The day is nonhierarchically composed of light and weight, motion, space, shape, time, and sound—and narrative is just one of many tools we can use to describe it. But because of an obsession with linear storytelling, rather than looking at what else is going on in the text, which may be imagistic, spatial, durational, or rhythmic, the focus remains on the swagger of the story at the expense of the pleasure of these hardworking nonlinear elements. So I ask Paul about the non-narrative elements in The Odyssey, and he says well, there is quite a bit of imagery, and that Homer repeats particular images. How often, I ask him, it’s uncountable, he says, like the dawn is consistently rosy-fingered and the sea is always wine dark. So I look this up, and learn that this imagery is not considered adjectival; instead, these are formal syllabic structures doing some heavy lifting, but also in their reiteration the epithets become fundamental to the essence of the noun. And even though I haven’t officially read the book, these 3,000-year-old images feel oddly familiar and flat to me,

so I’m like yeah, yeah,

but then Paul tells me about a part when Odysseus and his entourage tie themselves under the bellies of sheep, and I become alert to this image for its strangeness, its impossibility. And then he describes the music in the story, the deathly intoxicating siren song, and the harp that made Odysseus inconsolably weep, and I try to compose these sounds in my mind. And he says that some of the music was so intense and seductive that Odysseus had to put wax in his ears to resist it, and this allows me to reimagine Cage’s radical

framing of silence.

And really, I say to Paul, our lives don’t operate in a neat cause-and-effect narrative structure, the way we neatly pretzel our lives into these neat linear stories and then neatly defend ourselves against anything that defies our highly constructed neat narrative, and a telltale sign of this construct is that the story neatly holds

a single meaning.

On the radio I hear someone talking about how everyone has a story, accompanied by a warm, cloying sound cue, as if having a story implies both some kind of moral key to who we are personally, and a key to achieving the greater good collectively. And setting aside my issue with the unearned emotionality of the sound cue, I don’t think there is a reducible, uncontradictory story. Or I haven’t personally found one yet, though

I have been looking.

[ ]

Paul is lying on the couch talking on the phone to Jack, and he’s saying that when Odysseus makes it back to Ithaca and sees that his home is full of greedy suitors partying in his house, seated at his table, with his Penelope, drinking his wine— which makes him especially mad, the wine part—rather than getting all swashbuckle-y, Homer plays with Odysseus’s love of deception, secret alliances, and disguise, by having Athena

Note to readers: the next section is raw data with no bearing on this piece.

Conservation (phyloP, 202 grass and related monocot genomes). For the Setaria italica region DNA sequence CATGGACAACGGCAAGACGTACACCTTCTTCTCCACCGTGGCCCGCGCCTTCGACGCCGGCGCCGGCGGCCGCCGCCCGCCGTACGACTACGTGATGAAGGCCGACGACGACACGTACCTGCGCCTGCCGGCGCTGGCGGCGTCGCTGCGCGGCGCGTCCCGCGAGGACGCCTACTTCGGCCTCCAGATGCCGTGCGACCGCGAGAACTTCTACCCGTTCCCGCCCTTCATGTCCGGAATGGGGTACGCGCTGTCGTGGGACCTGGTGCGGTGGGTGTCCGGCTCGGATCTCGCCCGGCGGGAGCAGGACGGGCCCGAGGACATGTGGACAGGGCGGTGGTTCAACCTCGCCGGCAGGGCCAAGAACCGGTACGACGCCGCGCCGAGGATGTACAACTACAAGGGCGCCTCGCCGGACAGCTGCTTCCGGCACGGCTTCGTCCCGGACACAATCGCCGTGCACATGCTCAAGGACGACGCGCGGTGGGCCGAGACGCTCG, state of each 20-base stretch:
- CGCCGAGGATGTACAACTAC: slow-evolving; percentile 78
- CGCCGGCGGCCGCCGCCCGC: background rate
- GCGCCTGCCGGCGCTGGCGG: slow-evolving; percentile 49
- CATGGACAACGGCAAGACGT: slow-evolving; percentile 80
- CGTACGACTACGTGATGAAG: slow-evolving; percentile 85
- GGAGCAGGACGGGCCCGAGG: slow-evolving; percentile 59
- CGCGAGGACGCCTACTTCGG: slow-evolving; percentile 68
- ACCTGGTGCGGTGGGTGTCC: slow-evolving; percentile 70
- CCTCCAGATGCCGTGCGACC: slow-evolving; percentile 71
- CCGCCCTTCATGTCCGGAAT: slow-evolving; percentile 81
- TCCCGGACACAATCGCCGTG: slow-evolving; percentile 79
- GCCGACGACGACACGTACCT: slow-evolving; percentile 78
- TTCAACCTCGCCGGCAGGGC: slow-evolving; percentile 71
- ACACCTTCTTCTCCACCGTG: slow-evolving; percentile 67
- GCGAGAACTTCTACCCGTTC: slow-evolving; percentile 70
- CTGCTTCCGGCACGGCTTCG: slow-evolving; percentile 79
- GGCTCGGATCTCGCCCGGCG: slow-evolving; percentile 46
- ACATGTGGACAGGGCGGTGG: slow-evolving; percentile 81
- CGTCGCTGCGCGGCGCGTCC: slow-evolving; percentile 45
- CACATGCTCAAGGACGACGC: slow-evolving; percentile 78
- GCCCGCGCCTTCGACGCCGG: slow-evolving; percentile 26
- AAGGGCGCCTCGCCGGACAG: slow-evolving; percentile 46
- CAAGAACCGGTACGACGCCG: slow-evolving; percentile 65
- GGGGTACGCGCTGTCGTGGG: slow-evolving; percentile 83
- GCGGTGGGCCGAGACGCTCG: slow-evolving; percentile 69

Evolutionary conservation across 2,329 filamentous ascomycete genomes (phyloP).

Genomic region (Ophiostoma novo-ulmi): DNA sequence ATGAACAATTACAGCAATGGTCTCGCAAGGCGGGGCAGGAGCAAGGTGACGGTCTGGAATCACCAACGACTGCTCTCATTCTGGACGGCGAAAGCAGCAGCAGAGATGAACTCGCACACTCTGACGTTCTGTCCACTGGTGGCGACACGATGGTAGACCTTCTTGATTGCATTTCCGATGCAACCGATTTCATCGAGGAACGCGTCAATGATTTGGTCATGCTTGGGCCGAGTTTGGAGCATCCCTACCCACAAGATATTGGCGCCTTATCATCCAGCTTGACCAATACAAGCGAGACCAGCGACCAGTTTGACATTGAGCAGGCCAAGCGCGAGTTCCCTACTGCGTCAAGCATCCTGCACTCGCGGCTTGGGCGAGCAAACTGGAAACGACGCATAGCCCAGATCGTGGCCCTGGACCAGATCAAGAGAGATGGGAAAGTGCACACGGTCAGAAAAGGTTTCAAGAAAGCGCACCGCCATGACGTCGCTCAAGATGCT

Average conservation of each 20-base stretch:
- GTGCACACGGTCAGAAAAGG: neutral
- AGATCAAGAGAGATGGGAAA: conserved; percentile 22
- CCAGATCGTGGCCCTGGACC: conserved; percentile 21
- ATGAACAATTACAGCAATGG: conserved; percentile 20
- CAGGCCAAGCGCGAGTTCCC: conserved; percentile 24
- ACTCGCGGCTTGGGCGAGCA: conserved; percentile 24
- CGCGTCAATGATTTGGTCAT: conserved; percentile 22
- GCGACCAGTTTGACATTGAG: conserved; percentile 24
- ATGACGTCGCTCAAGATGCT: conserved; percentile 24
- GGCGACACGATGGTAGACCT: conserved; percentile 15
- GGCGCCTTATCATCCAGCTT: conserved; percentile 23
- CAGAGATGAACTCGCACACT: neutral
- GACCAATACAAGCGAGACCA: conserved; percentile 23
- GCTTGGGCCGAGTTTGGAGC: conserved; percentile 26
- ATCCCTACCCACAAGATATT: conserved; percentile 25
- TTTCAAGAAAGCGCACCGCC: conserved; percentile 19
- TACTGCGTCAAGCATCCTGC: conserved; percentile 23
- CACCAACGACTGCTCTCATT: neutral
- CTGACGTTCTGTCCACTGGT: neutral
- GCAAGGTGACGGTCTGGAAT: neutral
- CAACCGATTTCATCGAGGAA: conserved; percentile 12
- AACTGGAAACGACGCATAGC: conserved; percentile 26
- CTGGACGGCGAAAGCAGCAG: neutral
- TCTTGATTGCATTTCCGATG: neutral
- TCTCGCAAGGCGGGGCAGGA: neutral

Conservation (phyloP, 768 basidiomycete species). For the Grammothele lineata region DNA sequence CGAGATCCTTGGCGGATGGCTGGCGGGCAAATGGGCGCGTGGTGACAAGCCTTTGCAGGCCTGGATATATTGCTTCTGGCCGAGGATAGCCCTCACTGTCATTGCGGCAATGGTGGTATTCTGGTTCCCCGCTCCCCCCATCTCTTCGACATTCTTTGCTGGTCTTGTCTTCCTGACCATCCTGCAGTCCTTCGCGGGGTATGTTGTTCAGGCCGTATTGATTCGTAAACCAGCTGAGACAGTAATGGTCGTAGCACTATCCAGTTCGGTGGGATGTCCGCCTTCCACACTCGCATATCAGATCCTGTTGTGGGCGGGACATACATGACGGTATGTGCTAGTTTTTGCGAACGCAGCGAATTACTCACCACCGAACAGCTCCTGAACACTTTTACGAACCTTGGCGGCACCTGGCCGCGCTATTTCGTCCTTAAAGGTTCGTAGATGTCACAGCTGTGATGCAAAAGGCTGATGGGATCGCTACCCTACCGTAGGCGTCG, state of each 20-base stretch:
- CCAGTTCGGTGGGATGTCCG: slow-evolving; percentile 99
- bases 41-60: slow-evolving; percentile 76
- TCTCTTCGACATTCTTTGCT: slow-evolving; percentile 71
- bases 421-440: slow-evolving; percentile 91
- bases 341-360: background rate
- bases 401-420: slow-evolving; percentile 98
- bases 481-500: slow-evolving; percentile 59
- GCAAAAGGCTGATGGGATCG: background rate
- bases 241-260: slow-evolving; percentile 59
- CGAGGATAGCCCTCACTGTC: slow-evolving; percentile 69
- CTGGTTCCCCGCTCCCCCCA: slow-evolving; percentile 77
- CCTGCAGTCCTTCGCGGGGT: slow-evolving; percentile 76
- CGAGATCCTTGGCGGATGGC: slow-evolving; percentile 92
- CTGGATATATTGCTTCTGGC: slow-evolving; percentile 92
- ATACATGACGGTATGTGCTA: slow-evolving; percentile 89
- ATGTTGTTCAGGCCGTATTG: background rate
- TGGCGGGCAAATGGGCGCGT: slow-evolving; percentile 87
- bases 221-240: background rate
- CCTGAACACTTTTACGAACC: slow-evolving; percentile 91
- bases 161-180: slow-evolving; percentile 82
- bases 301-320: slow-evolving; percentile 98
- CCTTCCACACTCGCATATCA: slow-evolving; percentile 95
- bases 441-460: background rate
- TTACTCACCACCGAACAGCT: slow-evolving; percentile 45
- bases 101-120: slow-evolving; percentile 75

transform his form.

From a tonal standpoint, it’s like a Trisha Brown dance. Athena simply turns Odysseus into a beggar, as needed, so he can sneak in unnoticed, because I guess it’s assumed that beggars are invisible and have a small kinesphere. In contrast to the overall swagger of the story, I don’t think there would be a splashy sound cue for this beggar transformation, I think the transformation would be done in complete


I’m in the park walking and it’s humid and hot, and I see a dog leaping in my peripheral vision, and I stop to watch a girl throw a stick to the dog, and the dog catches the stick in his mouth, and over and over they dance this duet, a perfect and pathetic duality between them, a game of

synchronicity, agreement, and practice.

But at some point, they stop because it all needs to break, because along with duality, nature includes rupture, change, and error in its dance, and so their loop breaks down, and maybe the loop ends because of the humidity, too. They stop playing, and the girl, still holding the stick—

she just stands there.

We move like nature, we curve and spiral and rotate like shells and cats and snakes, we lunge and dive and bob like wind and lions and waves, we crawl and duck and jump like frogs and drops of water and crabs, we gather and float and pause like leaves and butterflies and oceans. And we stand around. We stand around a lot.

We just stand there.

Annie-B Parson is a choreographer and a cofounder of the OBIE and Bessie Award–winning Big Dance Theater. She has choreographed for David Byrne, St. Vincent, David Bowie, Lorde, Laurie Anderson, Esperanza Spalding, and Mikhail Baryshnikov, among others.

This excerpt is adapted from Parson’s forthcoming book The Choreography of Everyday Life, to be published by Verso Books on October 11, 2022.